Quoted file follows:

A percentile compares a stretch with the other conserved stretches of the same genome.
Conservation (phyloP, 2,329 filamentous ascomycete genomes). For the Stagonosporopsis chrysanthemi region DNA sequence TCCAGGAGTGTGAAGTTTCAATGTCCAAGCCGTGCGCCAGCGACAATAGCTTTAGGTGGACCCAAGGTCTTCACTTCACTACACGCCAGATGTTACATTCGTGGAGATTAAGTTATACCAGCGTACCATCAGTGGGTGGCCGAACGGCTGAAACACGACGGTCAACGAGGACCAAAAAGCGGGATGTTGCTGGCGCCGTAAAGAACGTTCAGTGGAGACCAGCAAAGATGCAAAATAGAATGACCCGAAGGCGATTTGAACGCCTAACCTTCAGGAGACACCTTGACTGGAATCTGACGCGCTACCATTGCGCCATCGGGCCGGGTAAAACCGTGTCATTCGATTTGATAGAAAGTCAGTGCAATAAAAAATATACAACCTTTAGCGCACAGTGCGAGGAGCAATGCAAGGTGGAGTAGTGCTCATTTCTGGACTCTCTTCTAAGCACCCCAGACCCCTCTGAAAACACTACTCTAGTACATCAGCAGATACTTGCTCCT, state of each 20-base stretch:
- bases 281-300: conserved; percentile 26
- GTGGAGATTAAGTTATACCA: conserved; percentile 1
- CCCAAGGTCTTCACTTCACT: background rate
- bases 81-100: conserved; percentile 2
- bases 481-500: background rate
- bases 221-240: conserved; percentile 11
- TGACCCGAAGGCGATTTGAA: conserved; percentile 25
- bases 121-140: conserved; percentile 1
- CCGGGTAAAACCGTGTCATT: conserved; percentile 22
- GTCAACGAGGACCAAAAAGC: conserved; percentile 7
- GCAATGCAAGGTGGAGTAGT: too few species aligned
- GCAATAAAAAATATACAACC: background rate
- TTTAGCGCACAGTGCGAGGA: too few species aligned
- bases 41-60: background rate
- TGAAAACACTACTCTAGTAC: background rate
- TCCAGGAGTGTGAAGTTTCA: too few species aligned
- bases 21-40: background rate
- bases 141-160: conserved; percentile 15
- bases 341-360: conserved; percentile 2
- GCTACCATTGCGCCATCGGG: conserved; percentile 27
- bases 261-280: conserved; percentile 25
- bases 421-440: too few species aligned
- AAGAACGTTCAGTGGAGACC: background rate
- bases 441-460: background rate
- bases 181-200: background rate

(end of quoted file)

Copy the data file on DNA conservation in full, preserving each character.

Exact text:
A percentile compares a stretch with the other conserved stretches of the same genome.
Conservation (phyloP, 2,329 filamentous ascomycete genomes). For the Stagonosporopsis chrysanthemi region DNA sequence TCCAGGAGTGTGAAGTTTCAATGTCCAAGCCGTGCGCCAGCGACAATAGCTTTAGGTGGACCCAAGGTCTTCACTTCACTACACGCCAGATGTTACATTCGTGGAGATTAAGTTATACCAGCGTACCATCAGTGGGTGGCCGAACGGCTGAAACACGACGGTCAACGAGGACCAAAAAGCGGGATGTTGCTGGCGCCGTAAAGAACGTTCAGTGGAGACCAGCAAAGATGCAAAATAGAATGACCCGAAGGCGATTTGAACGCCTAACCTTCAGGAGACACCTTGACTGGAATCTGACGCGCTACCATTGCGCCATCGGGCCGGGTAAAACCGTGTCATTCGATTTGATAGAAAGTCAGTGCAATAAAAAATATACAACCTTTAGCGCACAGTGCGAGGAGCAATGCAAGGTGGAGTAGTGCTCATTTCTGGACTCTCTTCTAAGCACCCCAGACCCCTCTGAAAACACTACTCTAGTACATCAGCAGATACTTGCTCCT, state of each 20-base stretch:
- bases 281-300: conserved; percentile 26
- GTGGAGATTAAGTTATACCA: conserved; percentile 1
- CCCAAGGTCTTCACTTCACT: background rate
- bases 81-100: conserved; percentile 2
- bases 481-500: background rate
- bases 221-240: conserved; percentile 11
- TGACCCGAAGGCGATTTGAA: conserved; percentile 25
- bases 121-140: conserved; percentile 1
- CCGGGTAAAACCGTGTCATT: conserved; percentile 22
- GTCAACGAGGACCAAAAAGC: conserved; percentile 7
- GCAATGCAAGGTGGAGTAGT: too few species aligned
- GCAATAAAAAATATACAACC: background rate
- TTTAGCGCACAGTGCGAGGA: too few species aligned
- bases 41-60: background rate
- TGAAAACACTACTCTAGTAC: background rate
- TCCAGGAGTGTGAAGTTTCA: too few species aligned
- bases 21-40: background rate
- bases 141-160: conserved; percentile 15
- bases 341-360: conserved; percentile 2
- GCTACCATTGCGCCATCGGG: conserved; percentile 27
- bases 261-280: conserved; percentile 25
- bases 421-440: too few species aligned
- AAGAACGTTCAGTGGAGACC: background rate
- bases 441-460: background rate
- bases 181-200: background rate